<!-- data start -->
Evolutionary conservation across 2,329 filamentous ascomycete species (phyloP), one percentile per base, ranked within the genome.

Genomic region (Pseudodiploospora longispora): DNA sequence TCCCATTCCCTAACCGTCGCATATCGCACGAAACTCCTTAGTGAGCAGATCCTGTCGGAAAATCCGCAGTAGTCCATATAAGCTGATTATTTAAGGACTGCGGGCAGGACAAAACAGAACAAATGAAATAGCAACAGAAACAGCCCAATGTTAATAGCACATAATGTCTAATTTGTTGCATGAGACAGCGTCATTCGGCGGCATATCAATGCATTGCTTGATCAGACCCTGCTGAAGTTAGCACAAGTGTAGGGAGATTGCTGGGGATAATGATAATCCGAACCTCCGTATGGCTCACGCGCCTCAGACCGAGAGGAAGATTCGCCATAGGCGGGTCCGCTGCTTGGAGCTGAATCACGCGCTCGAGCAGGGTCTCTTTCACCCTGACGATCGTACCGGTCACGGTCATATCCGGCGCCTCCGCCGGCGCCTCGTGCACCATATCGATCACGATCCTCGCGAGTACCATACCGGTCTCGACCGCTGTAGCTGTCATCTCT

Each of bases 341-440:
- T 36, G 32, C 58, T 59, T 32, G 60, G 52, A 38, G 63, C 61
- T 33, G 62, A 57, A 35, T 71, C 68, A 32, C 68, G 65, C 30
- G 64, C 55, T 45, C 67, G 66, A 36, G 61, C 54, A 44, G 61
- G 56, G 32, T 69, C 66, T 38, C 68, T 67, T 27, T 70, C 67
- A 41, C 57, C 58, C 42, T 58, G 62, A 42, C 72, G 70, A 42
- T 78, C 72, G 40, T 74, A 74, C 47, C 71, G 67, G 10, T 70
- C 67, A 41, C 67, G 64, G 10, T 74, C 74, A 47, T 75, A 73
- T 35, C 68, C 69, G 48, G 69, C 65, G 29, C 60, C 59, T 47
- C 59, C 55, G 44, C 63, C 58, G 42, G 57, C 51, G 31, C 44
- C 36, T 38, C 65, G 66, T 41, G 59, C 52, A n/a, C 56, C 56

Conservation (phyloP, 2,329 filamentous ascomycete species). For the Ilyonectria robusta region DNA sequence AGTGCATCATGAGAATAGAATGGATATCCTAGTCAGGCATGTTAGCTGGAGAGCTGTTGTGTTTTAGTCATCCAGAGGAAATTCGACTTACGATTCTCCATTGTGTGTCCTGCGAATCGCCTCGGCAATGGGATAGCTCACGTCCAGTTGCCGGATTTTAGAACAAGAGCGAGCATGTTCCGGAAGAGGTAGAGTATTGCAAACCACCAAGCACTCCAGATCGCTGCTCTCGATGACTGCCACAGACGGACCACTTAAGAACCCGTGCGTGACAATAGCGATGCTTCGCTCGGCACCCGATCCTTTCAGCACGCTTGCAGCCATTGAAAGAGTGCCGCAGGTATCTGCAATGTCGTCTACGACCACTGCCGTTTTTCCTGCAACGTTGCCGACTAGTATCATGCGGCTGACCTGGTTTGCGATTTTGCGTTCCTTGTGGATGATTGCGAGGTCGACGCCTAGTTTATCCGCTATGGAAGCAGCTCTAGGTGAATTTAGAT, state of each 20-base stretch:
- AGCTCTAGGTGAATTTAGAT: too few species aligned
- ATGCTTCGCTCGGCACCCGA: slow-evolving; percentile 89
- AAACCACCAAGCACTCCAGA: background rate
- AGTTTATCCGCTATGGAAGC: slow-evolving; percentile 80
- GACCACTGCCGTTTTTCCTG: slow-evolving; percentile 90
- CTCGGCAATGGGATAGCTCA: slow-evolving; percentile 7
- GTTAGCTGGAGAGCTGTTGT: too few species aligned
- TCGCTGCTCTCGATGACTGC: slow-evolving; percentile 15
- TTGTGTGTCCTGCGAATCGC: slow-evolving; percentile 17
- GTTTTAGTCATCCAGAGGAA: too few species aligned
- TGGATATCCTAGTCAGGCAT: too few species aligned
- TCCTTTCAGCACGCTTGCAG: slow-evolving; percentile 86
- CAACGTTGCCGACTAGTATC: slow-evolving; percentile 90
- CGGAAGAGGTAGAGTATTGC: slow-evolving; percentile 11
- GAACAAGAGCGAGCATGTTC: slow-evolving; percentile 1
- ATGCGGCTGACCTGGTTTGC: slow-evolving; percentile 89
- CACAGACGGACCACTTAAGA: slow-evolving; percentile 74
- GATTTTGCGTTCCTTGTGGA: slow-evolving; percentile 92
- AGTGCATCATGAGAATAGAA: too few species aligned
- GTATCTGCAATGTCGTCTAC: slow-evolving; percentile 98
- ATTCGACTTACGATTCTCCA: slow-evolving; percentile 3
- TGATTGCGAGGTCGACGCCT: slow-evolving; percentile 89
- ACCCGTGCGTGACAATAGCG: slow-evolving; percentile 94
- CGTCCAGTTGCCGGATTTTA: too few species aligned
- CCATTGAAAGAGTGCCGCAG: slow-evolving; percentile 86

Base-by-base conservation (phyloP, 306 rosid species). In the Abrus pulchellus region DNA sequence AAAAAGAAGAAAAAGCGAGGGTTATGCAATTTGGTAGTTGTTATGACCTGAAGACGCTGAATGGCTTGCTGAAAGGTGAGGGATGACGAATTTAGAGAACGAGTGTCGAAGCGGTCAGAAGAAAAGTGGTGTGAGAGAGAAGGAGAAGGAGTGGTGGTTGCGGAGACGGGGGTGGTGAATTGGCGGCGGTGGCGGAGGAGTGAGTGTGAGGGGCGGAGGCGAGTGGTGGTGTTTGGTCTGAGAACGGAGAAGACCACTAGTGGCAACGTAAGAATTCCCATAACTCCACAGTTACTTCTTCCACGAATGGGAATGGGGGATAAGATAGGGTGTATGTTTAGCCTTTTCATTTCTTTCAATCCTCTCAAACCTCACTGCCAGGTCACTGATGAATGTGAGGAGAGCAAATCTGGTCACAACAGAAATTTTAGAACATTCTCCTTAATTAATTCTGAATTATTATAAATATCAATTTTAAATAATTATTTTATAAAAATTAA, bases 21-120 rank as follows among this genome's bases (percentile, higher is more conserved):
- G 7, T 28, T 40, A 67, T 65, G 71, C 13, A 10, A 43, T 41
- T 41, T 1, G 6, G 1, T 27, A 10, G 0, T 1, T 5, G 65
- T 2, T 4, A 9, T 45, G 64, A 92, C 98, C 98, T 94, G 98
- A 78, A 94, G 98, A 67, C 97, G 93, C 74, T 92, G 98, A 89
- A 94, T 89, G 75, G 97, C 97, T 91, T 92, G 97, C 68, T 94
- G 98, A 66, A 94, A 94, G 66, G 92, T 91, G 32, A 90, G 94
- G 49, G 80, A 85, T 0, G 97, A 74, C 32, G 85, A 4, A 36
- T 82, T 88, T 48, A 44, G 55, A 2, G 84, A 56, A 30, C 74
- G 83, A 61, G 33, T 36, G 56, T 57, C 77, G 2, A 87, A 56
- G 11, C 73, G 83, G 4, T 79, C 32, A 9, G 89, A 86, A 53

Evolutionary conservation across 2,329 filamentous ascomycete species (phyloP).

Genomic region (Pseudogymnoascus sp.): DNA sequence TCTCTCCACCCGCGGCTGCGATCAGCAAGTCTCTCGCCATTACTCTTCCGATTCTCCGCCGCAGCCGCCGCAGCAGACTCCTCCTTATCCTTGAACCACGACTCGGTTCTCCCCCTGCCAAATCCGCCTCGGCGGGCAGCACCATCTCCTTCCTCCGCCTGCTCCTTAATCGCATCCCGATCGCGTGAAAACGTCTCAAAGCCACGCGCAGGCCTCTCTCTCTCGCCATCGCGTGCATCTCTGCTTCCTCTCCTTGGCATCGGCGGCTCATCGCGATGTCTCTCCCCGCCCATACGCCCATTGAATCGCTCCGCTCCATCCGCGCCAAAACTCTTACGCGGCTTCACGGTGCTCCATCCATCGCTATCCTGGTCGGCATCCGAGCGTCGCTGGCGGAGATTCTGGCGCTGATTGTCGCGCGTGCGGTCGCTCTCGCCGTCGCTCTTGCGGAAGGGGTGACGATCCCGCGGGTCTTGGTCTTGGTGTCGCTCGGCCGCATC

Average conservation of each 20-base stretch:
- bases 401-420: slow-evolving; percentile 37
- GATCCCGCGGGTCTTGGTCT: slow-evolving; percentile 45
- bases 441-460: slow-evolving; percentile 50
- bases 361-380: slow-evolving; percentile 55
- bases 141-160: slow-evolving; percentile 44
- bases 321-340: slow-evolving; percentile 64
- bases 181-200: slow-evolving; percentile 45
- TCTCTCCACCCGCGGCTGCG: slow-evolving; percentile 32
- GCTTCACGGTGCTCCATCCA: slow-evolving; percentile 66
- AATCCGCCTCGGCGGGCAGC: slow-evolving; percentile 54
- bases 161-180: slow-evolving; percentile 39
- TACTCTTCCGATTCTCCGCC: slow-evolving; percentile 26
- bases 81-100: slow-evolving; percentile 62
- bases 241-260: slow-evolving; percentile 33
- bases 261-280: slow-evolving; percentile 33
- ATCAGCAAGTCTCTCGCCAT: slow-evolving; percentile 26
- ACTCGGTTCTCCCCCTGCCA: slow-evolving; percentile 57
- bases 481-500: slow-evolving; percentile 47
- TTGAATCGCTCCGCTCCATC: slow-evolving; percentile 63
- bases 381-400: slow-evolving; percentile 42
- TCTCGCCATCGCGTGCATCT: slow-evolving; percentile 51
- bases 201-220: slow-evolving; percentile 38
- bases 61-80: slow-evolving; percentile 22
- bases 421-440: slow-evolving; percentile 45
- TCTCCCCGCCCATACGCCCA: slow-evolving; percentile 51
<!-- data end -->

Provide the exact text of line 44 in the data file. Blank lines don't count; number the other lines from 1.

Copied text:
- A 78, A 94, G 98, A 67, C 97, G 93, C 74, T 92, G 98, A 89